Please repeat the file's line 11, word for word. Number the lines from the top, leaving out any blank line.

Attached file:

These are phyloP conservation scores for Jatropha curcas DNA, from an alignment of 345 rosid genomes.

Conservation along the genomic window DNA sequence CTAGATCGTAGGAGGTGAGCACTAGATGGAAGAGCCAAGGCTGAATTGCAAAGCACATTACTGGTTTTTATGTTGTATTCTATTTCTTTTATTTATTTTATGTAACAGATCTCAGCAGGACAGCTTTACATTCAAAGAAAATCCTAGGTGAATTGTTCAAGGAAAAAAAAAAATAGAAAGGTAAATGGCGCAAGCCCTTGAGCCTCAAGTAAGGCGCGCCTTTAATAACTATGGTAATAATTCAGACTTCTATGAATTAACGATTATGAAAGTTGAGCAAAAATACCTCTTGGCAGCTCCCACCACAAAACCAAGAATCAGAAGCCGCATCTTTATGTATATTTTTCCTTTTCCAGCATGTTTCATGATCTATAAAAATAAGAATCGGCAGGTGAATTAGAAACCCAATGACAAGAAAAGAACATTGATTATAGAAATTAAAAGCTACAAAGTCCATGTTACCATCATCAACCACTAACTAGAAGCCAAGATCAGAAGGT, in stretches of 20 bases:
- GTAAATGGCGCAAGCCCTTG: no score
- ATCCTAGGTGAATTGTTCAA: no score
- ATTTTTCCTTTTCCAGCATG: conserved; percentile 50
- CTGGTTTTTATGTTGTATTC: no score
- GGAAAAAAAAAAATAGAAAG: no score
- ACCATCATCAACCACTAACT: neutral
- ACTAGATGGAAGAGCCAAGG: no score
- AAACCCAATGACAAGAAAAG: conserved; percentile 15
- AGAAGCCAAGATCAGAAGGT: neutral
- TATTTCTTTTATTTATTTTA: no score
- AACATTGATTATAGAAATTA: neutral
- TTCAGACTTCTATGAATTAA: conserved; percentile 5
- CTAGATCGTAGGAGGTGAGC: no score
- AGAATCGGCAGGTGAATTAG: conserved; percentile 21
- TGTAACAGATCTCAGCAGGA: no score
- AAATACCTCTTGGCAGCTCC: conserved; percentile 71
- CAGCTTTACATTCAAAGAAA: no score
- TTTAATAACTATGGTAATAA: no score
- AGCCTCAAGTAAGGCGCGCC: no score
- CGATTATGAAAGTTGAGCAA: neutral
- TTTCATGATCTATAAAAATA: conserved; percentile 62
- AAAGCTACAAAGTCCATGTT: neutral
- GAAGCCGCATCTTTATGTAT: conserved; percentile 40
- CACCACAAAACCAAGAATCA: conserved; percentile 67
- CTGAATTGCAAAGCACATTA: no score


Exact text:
- AGAAGCCAAGATCAGAAGGT: neutral